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Phosphorylation determines the calmodulin-mediated Ca2+ response and water permeability of AQP0.

Authors
  • Kalman, Katalin1
  • Németh-Cahalan, Karin L
  • Froger, Alexandrine
  • Hall, James E
  • 1 Department of Physiology and Biophysics, University of California, Irvine, CA 92697-4561, USA. [email protected]
Type
Published Article
Journal
Journal of Biological Chemistry
Publisher
American Society for Biochemistry & Molecular Biology (ASBMB)
Publication Date
Jul 25, 2008
Volume
283
Issue
30
Pages
21278–21283
Identifiers
DOI: 10.1074/jbc.M801740200
PMID: 18508773
Source
Medline
License
Unknown

Abstract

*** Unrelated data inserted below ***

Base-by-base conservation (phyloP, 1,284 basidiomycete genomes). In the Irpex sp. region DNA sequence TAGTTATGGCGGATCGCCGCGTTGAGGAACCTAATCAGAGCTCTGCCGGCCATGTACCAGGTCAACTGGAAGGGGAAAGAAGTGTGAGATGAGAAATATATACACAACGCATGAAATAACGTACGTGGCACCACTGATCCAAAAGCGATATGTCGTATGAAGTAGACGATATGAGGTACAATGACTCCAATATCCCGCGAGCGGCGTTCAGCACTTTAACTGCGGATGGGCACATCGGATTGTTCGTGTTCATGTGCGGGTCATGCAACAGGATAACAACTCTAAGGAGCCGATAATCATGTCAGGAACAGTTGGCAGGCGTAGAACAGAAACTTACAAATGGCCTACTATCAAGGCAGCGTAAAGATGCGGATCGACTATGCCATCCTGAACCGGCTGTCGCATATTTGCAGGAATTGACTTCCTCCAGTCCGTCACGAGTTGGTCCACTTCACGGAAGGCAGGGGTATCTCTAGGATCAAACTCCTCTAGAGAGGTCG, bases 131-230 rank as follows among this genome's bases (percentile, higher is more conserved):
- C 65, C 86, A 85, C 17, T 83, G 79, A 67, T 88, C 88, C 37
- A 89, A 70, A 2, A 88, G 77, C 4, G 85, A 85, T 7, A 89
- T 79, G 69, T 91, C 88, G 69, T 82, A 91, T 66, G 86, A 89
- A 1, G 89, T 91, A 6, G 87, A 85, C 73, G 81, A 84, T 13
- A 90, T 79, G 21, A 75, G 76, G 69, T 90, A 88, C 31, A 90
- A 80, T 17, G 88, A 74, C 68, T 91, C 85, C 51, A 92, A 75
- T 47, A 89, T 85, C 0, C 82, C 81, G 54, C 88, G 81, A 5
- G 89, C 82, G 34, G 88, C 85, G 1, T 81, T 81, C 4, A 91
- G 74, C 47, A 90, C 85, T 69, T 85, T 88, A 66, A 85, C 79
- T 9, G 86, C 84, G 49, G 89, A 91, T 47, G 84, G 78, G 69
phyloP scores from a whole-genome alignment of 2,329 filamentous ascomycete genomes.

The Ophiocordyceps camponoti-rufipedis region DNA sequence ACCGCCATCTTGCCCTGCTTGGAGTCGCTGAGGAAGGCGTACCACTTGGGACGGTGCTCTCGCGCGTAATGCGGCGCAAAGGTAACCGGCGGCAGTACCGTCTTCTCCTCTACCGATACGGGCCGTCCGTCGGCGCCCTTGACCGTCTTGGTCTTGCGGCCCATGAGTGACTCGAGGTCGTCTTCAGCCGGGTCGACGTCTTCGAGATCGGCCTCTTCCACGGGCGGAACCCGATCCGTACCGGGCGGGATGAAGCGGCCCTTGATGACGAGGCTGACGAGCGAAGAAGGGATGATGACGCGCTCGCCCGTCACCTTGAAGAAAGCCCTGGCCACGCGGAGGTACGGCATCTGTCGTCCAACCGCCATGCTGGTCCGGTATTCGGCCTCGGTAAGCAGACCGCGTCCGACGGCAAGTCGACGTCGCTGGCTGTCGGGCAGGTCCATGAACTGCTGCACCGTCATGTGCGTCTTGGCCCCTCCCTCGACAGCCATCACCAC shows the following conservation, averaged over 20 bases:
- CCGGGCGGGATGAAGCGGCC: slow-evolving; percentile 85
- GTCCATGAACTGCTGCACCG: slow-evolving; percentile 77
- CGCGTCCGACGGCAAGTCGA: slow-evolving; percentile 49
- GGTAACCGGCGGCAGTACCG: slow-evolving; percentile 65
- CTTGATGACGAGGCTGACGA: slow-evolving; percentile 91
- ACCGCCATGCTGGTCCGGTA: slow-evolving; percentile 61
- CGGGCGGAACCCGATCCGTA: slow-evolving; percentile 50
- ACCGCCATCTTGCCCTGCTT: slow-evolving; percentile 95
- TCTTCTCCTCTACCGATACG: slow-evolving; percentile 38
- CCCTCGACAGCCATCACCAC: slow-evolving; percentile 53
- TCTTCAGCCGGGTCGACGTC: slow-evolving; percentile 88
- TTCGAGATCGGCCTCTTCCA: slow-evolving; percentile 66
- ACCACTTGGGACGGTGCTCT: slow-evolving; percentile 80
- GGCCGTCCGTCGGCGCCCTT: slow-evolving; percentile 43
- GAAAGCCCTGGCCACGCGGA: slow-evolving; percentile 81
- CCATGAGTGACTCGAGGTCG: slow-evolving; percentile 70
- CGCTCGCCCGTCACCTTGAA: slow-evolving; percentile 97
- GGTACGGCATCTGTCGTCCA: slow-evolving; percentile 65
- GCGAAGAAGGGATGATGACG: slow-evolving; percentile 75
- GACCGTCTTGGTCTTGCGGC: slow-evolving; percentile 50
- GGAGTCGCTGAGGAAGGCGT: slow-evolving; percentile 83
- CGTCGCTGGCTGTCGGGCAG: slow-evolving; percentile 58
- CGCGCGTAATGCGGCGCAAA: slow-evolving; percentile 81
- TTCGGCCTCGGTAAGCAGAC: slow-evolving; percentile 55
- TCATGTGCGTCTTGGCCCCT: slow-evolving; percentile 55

In Xenopus oocytes, the water permeability of AQP0 (P(f)) increases with removal of external calcium, an effect that is mediated by cytoplasmic calmodulin (CaM) bound to the C terminus of AQP0. To investigate the effects of serine phosphorylation on CaM-mediated Ca(2+) regulation of P(f), we tested the effects of kinase activation, CaM inhibition, and a series of mutations in the C terminus CaM binding site. Calcium regulation of AQP0 P(f) manifests four distinct phenotypes: Group 1, with high P(f) upon removal of external Ca(2+) (wild-type, S229N, R233A, S235A, S235K, K238A, and R241E); Group 2, with high P(f) in elevated (5 mm) external Ca(2+) (S235D and R241A); Group 3, with high P(f) and no Ca(2+) regulation (S229D, S231N, S231D, S235N, and S235N/I236S); and Group 4, with low P(f) and no Ca(2+) regulation (protein kinase A and protein kinase C activators, S229D/S235D and S235N/I236S). Within each group, we tested whether CaM binding mediates the phenotype, as shown previously for wild-type AQP0. In the presence of calmidazolium, a CaM inhibitor, S235D showed high P(f) and no Ca(2+) regulation, suggesting that S235D still binds CaM. Contrarily, S229D showed a decrease in recruitment of CaM, suggesting that S229D is unable to bind CaM. Taken together, our results suggest a model in which CaM acts as an inhibitor of AQP0 P(f). CaM binding is associated with a low P(f) state, and a lack of CaM binding is associated with a high P(f) state. Pathological conditions of inappropriate phosphorylation or calcium/CaM regulation could induce P(f) changes contributing to the development of a cataract.

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